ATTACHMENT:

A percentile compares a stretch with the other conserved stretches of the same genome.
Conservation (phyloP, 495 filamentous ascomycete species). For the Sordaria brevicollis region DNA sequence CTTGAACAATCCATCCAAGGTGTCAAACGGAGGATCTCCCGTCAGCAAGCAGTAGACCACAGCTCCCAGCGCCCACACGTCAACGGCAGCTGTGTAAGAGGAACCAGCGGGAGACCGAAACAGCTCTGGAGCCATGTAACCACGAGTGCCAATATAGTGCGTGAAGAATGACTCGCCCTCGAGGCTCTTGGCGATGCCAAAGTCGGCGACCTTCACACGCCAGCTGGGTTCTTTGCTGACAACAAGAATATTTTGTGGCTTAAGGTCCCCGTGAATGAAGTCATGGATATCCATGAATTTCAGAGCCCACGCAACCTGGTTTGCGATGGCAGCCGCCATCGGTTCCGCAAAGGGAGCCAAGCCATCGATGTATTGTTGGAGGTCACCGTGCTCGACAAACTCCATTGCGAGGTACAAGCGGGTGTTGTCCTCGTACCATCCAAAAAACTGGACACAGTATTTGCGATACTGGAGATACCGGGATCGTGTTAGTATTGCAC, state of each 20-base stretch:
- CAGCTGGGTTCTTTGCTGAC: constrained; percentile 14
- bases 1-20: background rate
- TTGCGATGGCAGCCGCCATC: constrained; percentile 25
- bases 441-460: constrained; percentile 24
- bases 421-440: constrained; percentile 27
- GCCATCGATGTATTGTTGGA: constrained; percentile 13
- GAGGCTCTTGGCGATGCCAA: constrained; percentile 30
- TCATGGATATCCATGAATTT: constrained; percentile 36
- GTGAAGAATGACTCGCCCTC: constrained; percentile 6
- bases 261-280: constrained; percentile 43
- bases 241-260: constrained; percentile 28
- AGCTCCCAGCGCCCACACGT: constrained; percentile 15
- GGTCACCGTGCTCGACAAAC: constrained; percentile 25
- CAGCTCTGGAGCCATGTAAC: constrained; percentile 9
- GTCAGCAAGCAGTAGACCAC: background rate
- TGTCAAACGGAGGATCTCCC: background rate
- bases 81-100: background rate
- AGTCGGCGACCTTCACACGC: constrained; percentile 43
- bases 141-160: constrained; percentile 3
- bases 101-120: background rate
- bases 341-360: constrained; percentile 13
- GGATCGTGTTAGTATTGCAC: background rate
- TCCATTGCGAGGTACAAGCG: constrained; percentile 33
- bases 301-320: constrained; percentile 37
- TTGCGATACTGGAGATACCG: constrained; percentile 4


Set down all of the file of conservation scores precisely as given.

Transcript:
A percentile compares a stretch with the other conserved stretches of the same genome.
Conservation (phyloP, 495 filamentous ascomycete species). For the Sordaria brevicollis region DNA sequence CTTGAACAATCCATCCAAGGTGTCAAACGGAGGATCTCCCGTCAGCAAGCAGTAGACCACAGCTCCCAGCGCCCACACGTCAACGGCAGCTGTGTAAGAGGAACCAGCGGGAGACCGAAACAGCTCTGGAGCCATGTAACCACGAGTGCCAATATAGTGCGTGAAGAATGACTCGCCCTCGAGGCTCTTGGCGATGCCAAAGTCGGCGACCTTCACACGCCAGCTGGGTTCTTTGCTGACAACAAGAATATTTTGTGGCTTAAGGTCCCCGTGAATGAAGTCATGGATATCCATGAATTTCAGAGCCCACGCAACCTGGTTTGCGATGGCAGCCGCCATCGGTTCCGCAAAGGGAGCCAAGCCATCGATGTATTGTTGGAGGTCACCGTGCTCGACAAACTCCATTGCGAGGTACAAGCGGGTGTTGTCCTCGTACCATCCAAAAAACTGGACACAGTATTTGCGATACTGGAGATACCGGGATCGTGTTAGTATTGCAC, state of each 20-base stretch:
- CAGCTGGGTTCTTTGCTGAC: constrained; percentile 14
- bases 1-20: background rate
- TTGCGATGGCAGCCGCCATC: constrained; percentile 25
- bases 441-460: constrained; percentile 24
- bases 421-440: constrained; percentile 27
- GCCATCGATGTATTGTTGGA: constrained; percentile 13
- GAGGCTCTTGGCGATGCCAA: constrained; percentile 30
- TCATGGATATCCATGAATTT: constrained; percentile 36
- GTGAAGAATGACTCGCCCTC: constrained; percentile 6
- bases 261-280: constrained; percentile 43
- bases 241-260: constrained; percentile 28
- AGCTCCCAGCGCCCACACGT: constrained; percentile 15
- GGTCACCGTGCTCGACAAAC: constrained; percentile 25
- CAGCTCTGGAGCCATGTAAC: constrained; percentile 9
- GTCAGCAAGCAGTAGACCAC: background rate
- TGTCAAACGGAGGATCTCCC: background rate
- bases 81-100: background rate
- AGTCGGCGACCTTCACACGC: constrained; percentile 43
- bases 141-160: constrained; percentile 3
- bases 101-120: background rate
- bases 341-360: constrained; percentile 13
- GGATCGTGTTAGTATTGCAC: background rate
- TCCATTGCGAGGTACAAGCG: constrained; percentile 33
- bases 301-320: constrained; percentile 37
- TTGCGATACTGGAGATACCG: constrained; percentile 4